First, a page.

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Artbound

Orange County's Commitment to the Pageant of Masters

Artbound's editorial team has reviewed and rated the most compelling weekly articles. After putting two articles up for a vote, the audience chose this article to be made into a short-format documentary.

In the early 1930s, California sculptor L. Archibald Garner won a competition to create a monument for a new astronomical observatory in Southern California. His proposal was simple: a 40-foot tall obelisk of brilliant white concrete surrounded by six of astronomy's most influential thinkers. And, for nearly 80 years, the monument has marked the entrance to the Griffith Observatory in Los Angeles.

On a cool Friday evening early in July, I find myself staring at Garner's sculpture: the figures' stylized robes, their impassive gazes, their astronomical tools. Except none of it is real. I'm in an amphitheater 60 miles south of Griffith Park, in a canyon nearby Laguna Beach. Instead of concrete, Garner's piece is made out of wood and Styrofoam. The sculpted figures are really actors, all painted white; all of whom remain deadly still while the announcer talks about astronomical achievements and quotes Carl Sagan. As a light system projects the cosmos onto a scrim before us, the planets of our solar system float into view. A massive Earth rises just beyond the stage, looking serene and fragile. The music swells. My neighbor gasps, "Oh god, oh god, oh god." And with an explosive crescendo, Act 1 of Pageant of the Masters comes to an end.

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The sign outside the Watts Towers Art Center | Still from "The Watts Towers Arts Center" ab s11 episode image
Episode
Artbound

The Watts Towers Arts Center

The Watts Towers Arts Center was born out of the resilience of 1960s Black L.A.
Participants play a tug of war during the Watts Cookbook © event initiated by ToroLab 2019 | Panic Studio LA, Courtesy of City of Los Angeles, Department of Cultural Affairs, CURRENT:LA Food© ab s11 episode image
Episode
Artbound

S11 E3: CURRENT:LA FOOD

Artists created works to spark conversation about L.A. and sustainable futures.
Mekala Session playing drums with a purple background | Samantha Lee "The New West Coast Sound: An L.A. Jazz Legacy" ab s11 episode image
Episode
Artbound

S11 E2: The New West Coast Sound - An L.A. Jazz Legacy

Drummer Mekala Session and other artists carry forward Los Angeles’ rich jazz legacy.
A large-scale Light and Space artwork from Robert Irwin called "untitled (dawn to dusk.)" | Still from Artbound "Light & Space" ab s11
Episode
Artbound

S11 E1: Light & Space

Robert Irwin, Larry Bell and Helen Pashgian explore perception, material and experience.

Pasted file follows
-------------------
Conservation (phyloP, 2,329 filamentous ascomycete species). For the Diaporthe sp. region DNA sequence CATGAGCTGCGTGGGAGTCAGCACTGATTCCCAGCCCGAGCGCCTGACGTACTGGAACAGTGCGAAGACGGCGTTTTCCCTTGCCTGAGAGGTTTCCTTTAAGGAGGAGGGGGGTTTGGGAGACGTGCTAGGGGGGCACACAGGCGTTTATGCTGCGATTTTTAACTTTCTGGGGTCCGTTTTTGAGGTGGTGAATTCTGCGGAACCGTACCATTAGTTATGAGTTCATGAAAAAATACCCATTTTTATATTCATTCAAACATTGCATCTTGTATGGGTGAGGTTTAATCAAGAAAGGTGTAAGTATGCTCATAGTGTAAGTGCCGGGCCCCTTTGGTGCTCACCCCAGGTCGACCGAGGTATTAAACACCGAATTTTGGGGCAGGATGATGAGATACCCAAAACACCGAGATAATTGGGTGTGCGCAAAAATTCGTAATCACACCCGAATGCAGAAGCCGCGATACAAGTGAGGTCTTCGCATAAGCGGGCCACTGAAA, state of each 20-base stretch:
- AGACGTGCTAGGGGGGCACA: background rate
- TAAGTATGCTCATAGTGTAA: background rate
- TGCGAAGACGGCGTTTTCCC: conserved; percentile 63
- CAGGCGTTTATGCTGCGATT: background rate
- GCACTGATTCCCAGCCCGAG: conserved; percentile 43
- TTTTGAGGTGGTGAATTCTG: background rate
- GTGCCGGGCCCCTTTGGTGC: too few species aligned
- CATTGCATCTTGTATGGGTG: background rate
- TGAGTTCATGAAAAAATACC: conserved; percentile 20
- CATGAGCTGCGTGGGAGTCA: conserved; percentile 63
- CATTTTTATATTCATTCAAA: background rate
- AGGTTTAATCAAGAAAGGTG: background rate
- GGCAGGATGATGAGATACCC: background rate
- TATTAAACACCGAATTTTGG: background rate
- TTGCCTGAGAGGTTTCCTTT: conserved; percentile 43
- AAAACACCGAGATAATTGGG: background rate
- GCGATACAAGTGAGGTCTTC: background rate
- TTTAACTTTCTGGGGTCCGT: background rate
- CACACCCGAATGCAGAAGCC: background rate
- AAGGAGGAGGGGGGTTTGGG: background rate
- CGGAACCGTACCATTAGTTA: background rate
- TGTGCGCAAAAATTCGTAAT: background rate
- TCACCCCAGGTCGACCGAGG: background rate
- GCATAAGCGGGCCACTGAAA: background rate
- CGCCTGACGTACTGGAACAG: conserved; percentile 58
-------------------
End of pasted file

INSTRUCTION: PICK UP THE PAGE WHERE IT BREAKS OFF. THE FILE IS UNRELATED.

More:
Jeffrey Deitch at his desk | Still from "Artbound" Jeffrey Deitch's Los Angeles
Episode
54:08
Artbound

S10 E5: Jeffrey Deitch's Los Angeles

A behind-the-scenes look at the contemporary art world through the eyes of a legendary art dealer and curator, Jeffrey Deitch.
How Sweet the Sound gospel music primary Gospel ABs10
Episode
52:51
Artbound

S10 E4: How Sweet The Sound - Gospel In Los Angeles

Gospel music would not be what it is today if not for the impact left by Los Angeles in the late 60’s and early 70’s, a time defined by political movements across the country.
Woman in calavera face paint during Día de los Muertos | Photo from "Día de los Muertos/Day of the Dead" ABs10
Episode
56:18
Artbound

S10 E3: Dia de Los Muertos / Day of the Dead

Inspired by Oaxacan traditions, Dia de Los Muertos was brought to L.A. in the '70s as a way to enrich and reclaim Chicano identity. It has since grown in proportions and is celebrated around the world.
Heathware being stamped | Still from "Heath Ceramics: The Making of a California Classic" ABs10
Episode
54:58
Artbound

S10 E2: Heath Ceramics - The Making of a California Classic

"Artbound" looks at the dinnerware of Heath Ceramics and a design that has stood the test of time since the company began in the late 1940’s.
Ruth Asawa with wire sculpture | Still from "Artbound" Masters of Modern Art
Episode
56:05
Artbound

S10 E1: Masters of Modern Design - The Art of the Japanese American Experience

From the typeface of “The Godfather” book cover to the Noguchi table, the influence of Japanese American artists and designers in postwar American art and design is unparalleled. Learn how the World War II incarceration affected their lives and creations.
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Episode
56:06
Artbound

Masters of Modern Design

Japanese American influence in postwar American art and design is unparalleled.
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